Corpus Domini alla Garbatella is a mid 20th century convent church at Via delle Sette Chiese 91 in the suburb of Garbatella to the south of the city. This is in the Ostiense quarter. A picture of the church on Wikimedia Commons is here.
The dedication is to Jesus Christ, bodily present in the Blessed Sacrament.
The Sisters, Disciples of the Eucharistic Christ (Suore Discepole di Gesù Eucaristico) were founded by the bishop of Tricarico in Basilicata in 1923. After their definitive papal approval in 1952, they established their headquarters here in Rome by erecting a large convent with a school. This is because Pope Pius XII expressed his wish that all papally approved congregations of religious should have their headquarters in the city.
The convent and school were given a slightly different dedication: Gesù Eucaristico.
The complex was optimistically provided with a full-sized church, which could easily serve a parish. Sadly, in common with most other sisterhoods the Suore have suffered a fall in vocations and probably wish that they had kept their headquarters in Tricario. The school at Rome still flourishes, but the church has an uncertain future (the Diocese now regards it as a private chapel)
Layout and fabric Edit
The church is a Fifties interpretation of the neo-Romanesque style, and is one of the best churches in Rome of that period.
The fabric consists of a box frame of reinforced concrete, of nine bays. The support piers are left exposed in the side walls, which are infilled with large grey concrete blocks. However, the walls are enlivened with horizontal stripes in red bricks, laid vertically. Each bay has two central vertical window strips in each side wall, one above the other. The roof has nine gables on each side, corresponding to the bays, and diaper square windows are tucked under the gables. The sanctuary wall is entirely blank.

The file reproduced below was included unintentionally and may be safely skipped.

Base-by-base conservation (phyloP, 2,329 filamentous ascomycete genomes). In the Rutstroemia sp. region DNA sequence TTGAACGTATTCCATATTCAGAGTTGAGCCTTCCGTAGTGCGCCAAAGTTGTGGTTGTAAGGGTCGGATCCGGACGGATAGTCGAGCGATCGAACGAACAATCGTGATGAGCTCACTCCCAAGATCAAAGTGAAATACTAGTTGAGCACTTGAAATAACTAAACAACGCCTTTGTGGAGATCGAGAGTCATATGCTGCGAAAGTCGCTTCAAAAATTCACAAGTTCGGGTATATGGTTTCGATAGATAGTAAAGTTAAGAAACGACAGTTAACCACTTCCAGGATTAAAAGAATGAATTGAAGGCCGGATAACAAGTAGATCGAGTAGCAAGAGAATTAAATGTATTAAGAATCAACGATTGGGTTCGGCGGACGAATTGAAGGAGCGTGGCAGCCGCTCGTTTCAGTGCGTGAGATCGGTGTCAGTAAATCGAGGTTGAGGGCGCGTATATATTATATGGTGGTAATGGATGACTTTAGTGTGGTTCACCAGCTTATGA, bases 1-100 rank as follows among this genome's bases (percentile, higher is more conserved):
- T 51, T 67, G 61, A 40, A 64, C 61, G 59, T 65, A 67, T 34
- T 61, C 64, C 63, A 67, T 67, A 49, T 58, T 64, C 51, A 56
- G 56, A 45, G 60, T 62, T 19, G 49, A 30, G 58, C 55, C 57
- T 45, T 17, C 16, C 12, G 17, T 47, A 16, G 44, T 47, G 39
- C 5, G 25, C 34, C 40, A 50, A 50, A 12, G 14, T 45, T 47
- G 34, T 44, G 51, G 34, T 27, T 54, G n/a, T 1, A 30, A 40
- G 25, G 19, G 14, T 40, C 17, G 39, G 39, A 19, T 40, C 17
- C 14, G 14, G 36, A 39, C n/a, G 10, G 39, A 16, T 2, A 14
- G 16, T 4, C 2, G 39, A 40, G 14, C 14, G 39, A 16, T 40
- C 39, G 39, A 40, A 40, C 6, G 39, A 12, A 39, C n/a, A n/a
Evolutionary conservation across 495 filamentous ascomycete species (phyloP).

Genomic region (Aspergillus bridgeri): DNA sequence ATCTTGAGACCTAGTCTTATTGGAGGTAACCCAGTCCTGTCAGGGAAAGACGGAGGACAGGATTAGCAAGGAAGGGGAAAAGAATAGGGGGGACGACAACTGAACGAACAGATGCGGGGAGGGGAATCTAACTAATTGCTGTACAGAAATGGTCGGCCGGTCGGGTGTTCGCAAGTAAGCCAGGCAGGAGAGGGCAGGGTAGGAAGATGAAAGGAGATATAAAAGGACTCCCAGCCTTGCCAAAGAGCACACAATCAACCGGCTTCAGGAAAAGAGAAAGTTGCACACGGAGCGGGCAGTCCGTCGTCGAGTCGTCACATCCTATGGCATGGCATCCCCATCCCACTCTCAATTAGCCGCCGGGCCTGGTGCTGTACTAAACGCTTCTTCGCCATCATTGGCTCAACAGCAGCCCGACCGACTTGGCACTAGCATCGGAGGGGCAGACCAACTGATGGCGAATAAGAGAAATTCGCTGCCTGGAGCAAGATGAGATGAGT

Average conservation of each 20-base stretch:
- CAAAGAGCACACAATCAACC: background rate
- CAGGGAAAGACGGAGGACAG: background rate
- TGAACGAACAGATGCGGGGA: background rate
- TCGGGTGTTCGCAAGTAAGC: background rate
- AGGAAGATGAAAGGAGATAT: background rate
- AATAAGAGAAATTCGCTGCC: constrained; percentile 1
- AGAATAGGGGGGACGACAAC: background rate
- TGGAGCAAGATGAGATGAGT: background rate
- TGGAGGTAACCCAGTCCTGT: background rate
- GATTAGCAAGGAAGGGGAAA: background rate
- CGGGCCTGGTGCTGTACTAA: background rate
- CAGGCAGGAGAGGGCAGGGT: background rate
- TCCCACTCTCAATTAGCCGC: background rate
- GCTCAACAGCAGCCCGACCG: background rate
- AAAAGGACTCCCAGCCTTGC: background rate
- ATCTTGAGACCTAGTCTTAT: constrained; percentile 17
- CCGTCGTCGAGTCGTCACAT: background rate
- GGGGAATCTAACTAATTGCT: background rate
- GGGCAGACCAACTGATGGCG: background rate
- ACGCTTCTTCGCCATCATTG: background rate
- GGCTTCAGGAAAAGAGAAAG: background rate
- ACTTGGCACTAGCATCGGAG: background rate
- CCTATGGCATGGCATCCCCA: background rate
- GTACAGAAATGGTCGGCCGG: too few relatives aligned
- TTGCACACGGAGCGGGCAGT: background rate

The roof itself is in green copper on a concrete vault. The side gables are formed by lunettes with their tips meeting at the major axis, separating the main compartments of the vault into eight transverse rhombs with two half-rhombs at the entrance and sanctuary end.
The main church stands over a crypt partly below ground level, lit by large round-headed windows down the sides.
The façade is in the same grey concrete blocks, with horizontal stripes in red brick. Two large plain concrete piers frame it, and another two frame the door. The portion of the façade between the latter two projects. The unsupported entrance canopy forms a chevron, which is replicated in the roofline and, inverted, by the bottom of a large irregular hexagonal stained glass window tucked in under the roofline. There is a vertical strip stained glass window between the canopy and this hexagon, and a mosaic of the Divine Initials (IHS) accompanied by angels under the entrance canopy.